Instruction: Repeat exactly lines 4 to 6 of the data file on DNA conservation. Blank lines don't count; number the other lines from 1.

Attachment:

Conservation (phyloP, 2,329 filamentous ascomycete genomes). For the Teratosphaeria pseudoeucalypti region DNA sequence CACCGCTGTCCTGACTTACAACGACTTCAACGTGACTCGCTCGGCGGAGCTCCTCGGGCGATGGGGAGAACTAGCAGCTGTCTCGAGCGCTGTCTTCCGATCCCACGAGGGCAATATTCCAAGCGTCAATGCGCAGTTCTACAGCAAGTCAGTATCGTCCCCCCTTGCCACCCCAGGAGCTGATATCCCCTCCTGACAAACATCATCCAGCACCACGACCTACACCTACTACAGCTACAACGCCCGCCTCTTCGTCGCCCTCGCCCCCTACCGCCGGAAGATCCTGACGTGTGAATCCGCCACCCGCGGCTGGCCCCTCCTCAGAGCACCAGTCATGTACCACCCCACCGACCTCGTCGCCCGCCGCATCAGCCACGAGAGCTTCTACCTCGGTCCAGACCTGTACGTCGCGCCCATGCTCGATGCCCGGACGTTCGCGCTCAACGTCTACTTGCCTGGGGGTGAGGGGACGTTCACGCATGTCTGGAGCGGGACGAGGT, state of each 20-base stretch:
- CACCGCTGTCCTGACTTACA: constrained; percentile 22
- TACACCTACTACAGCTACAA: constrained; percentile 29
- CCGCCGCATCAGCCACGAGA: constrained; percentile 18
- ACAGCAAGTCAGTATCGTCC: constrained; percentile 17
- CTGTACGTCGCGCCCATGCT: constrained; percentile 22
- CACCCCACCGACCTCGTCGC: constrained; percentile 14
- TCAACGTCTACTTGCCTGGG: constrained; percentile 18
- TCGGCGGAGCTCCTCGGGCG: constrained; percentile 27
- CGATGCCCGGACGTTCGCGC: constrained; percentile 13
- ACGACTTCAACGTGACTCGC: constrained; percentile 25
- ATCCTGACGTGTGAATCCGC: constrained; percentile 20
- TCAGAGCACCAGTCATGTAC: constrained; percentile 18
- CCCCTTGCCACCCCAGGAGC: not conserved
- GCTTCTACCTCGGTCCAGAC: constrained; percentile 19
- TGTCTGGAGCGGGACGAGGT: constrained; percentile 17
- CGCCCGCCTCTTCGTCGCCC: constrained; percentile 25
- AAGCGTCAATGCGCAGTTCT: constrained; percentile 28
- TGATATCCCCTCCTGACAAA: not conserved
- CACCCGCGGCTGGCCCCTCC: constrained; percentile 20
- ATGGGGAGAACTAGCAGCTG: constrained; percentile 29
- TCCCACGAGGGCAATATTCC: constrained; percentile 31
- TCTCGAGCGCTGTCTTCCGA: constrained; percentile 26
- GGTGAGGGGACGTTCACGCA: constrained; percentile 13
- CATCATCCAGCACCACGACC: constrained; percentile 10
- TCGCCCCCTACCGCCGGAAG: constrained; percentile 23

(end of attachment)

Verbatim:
- CCGCCGCATCAGCCACGAGA: constrained; percentile 18
- ACAGCAAGTCAGTATCGTCC: constrained; percentile 17
- CTGTACGTCGCGCCCATGCT: constrained; percentile 22